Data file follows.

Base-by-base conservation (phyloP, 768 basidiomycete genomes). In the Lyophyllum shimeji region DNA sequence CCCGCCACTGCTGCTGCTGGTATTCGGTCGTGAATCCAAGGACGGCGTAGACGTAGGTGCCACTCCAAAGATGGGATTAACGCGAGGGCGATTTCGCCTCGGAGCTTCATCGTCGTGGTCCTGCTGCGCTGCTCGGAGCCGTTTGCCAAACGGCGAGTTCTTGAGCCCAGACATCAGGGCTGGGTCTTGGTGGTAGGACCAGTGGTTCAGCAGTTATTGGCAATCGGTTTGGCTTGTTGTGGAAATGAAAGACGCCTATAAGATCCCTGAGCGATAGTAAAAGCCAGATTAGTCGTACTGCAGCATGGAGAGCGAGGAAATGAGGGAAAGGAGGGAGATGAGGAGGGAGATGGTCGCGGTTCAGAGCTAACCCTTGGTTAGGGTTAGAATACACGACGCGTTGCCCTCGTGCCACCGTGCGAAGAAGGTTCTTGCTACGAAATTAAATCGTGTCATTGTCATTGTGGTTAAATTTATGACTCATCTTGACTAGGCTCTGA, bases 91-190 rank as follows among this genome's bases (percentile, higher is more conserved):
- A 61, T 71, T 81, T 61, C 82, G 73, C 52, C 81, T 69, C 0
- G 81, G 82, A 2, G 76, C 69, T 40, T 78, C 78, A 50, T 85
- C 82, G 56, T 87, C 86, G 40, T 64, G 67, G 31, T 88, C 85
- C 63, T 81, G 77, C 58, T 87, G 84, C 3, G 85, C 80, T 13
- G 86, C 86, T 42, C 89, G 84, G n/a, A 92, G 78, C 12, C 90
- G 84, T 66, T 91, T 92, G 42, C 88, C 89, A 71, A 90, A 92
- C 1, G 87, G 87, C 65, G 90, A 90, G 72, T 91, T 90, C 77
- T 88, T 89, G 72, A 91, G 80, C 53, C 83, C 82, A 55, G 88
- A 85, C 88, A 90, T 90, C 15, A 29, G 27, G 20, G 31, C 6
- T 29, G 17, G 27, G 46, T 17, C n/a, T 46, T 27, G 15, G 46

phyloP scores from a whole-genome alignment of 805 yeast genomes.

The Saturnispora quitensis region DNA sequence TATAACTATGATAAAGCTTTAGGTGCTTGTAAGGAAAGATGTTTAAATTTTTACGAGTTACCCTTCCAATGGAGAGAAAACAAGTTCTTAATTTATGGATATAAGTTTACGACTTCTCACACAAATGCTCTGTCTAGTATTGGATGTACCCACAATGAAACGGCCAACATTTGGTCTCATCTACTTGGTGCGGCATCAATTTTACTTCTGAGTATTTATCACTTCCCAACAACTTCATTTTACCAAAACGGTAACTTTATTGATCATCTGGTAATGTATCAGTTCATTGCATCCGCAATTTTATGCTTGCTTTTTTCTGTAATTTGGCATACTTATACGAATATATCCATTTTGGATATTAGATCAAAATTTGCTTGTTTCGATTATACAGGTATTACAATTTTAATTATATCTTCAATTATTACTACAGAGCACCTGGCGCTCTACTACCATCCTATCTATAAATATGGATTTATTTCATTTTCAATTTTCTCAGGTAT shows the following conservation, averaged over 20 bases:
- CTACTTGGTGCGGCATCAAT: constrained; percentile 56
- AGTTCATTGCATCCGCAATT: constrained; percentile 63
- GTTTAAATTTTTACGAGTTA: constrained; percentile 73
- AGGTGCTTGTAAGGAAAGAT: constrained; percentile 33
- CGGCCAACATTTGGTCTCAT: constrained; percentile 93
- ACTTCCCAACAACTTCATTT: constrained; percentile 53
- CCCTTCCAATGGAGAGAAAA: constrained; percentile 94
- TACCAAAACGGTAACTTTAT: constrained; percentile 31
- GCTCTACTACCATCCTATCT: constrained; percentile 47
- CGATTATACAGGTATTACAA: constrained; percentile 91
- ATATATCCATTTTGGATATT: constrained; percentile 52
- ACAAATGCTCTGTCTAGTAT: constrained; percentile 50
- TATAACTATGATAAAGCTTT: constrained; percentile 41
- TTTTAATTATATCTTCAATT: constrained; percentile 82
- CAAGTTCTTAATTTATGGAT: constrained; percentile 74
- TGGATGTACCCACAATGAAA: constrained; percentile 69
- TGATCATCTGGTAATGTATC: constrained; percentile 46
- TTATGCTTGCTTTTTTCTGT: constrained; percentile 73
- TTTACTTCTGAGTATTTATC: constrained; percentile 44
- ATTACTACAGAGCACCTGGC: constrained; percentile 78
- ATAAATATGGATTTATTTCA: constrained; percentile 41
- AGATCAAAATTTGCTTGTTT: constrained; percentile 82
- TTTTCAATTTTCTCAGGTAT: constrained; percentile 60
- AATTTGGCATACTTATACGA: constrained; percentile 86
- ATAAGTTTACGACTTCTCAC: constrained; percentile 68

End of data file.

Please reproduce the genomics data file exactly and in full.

Base-by-base conservation (phyloP, 768 basidiomycete genomes). In the Lyophyllum shimeji region DNA sequence CCCGCCACTGCTGCTGCTGGTATTCGGTCGTGAATCCAAGGACGGCGTAGACGTAGGTGCCACTCCAAAGATGGGATTAACGCGAGGGCGATTTCGCCTCGGAGCTTCATCGTCGTGGTCCTGCTGCGCTGCTCGGAGCCGTTTGCCAAACGGCGAGTTCTTGAGCCCAGACATCAGGGCTGGGTCTTGGTGGTAGGACCAGTGGTTCAGCAGTTATTGGCAATCGGTTTGGCTTGTTGTGGAAATGAAAGACGCCTATAAGATCCCTGAGCGATAGTAAAAGCCAGATTAGTCGTACTGCAGCATGGAGAGCGAGGAAATGAGGGAAAGGAGGGAGATGAGGAGGGAGATGGTCGCGGTTCAGAGCTAACCCTTGGTTAGGGTTAGAATACACGACGCGTTGCCCTCGTGCCACCGTGCGAAGAAGGTTCTTGCTACGAAATTAAATCGTGTCATTGTCATTGTGGTTAAATTTATGACTCATCTTGACTAGGCTCTGA, bases 91-190 rank as follows among this genome's bases (percentile, higher is more conserved):
- A 61, T 71, T 81, T 61, C 82, G 73, C 52, C 81, T 69, C 0
- G 81, G 82, A 2, G 76, C 69, T 40, T 78, C 78, A 50, T 85
- C 82, G 56, T 87, C 86, G 40, T 64, G 67, G 31, T 88, C 85
- C 63, T 81, G 77, C 58, T 87, G 84, C 3, G 85, C 80, T 13
- G 86, C 86, T 42, C 89, G 84, G n/a, A 92, G 78, C 12, C 90
- G 84, T 66, T 91, T 92, G 42, C 88, C 89, A 71, A 90, A 92
- C 1, G 87, G 87, C 65, G 90, A 90, G 72, T 91, T 90, C 77
- T 88, T 89, G 72, A 91, G 80, C 53, C 83, C 82, A 55, G 88
- A 85, C 88, A 90, T 90, C 15, A 29, G 27, G 20, G 31, C 6
- T 29, G 17, G 27, G 46, T 17, C n/a, T 46, T 27, G 15, G 46

phyloP scores from a whole-genome alignment of 805 yeast genomes.

The Saturnispora quitensis region DNA sequence TATAACTATGATAAAGCTTTAGGTGCTTGTAAGGAAAGATGTTTAAATTTTTACGAGTTACCCTTCCAATGGAGAGAAAACAAGTTCTTAATTTATGGATATAAGTTTACGACTTCTCACACAAATGCTCTGTCTAGTATTGGATGTACCCACAATGAAACGGCCAACATTTGGTCTCATCTACTTGGTGCGGCATCAATTTTACTTCTGAGTATTTATCACTTCCCAACAACTTCATTTTACCAAAACGGTAACTTTATTGATCATCTGGTAATGTATCAGTTCATTGCATCCGCAATTTTATGCTTGCTTTTTTCTGTAATTTGGCATACTTATACGAATATATCCATTTTGGATATTAGATCAAAATTTGCTTGTTTCGATTATACAGGTATTACAATTTTAATTATATCTTCAATTATTACTACAGAGCACCTGGCGCTCTACTACCATCCTATCTATAAATATGGATTTATTTCATTTTCAATTTTCTCAGGTAT shows the following conservation, averaged over 20 bases:
- CTACTTGGTGCGGCATCAAT: constrained; percentile 56
- AGTTCATTGCATCCGCAATT: constrained; percentile 63
- GTTTAAATTTTTACGAGTTA: constrained; percentile 73
- AGGTGCTTGTAAGGAAAGAT: constrained; percentile 33
- CGGCCAACATTTGGTCTCAT: constrained; percentile 93
- ACTTCCCAACAACTTCATTT: constrained; percentile 53
- CCCTTCCAATGGAGAGAAAA: constrained; percentile 94
- TACCAAAACGGTAACTTTAT: constrained; percentile 31
- GCTCTACTACCATCCTATCT: constrained; percentile 47
- CGATTATACAGGTATTACAA: constrained; percentile 91
- ATATATCCATTTTGGATATT: constrained; percentile 52
- ACAAATGCTCTGTCTAGTAT: constrained; percentile 50
- TATAACTATGATAAAGCTTT: constrained; percentile 41
- TTTTAATTATATCTTCAATT: constrained; percentile 82
- CAAGTTCTTAATTTATGGAT: constrained; percentile 74
- TGGATGTACCCACAATGAAA: constrained; percentile 69
- TGATCATCTGGTAATGTATC: constrained; percentile 46
- TTATGCTTGCTTTTTTCTGT: constrained; percentile 73
- TTTACTTCTGAGTATTTATC: constrained; percentile 44
- ATTACTACAGAGCACCTGGC: constrained; percentile 78
- ATAAATATGGATTTATTTCA: constrained; percentile 41
- AGATCAAAATTTGCTTGTTT: constrained; percentile 82
- TTTTCAATTTTCTCAGGTAT: constrained; percentile 60
- AATTTGGCATACTTATACGA: constrained; percentile 86
- ATAAGTTTACGACTTCTCAC: constrained; percentile 68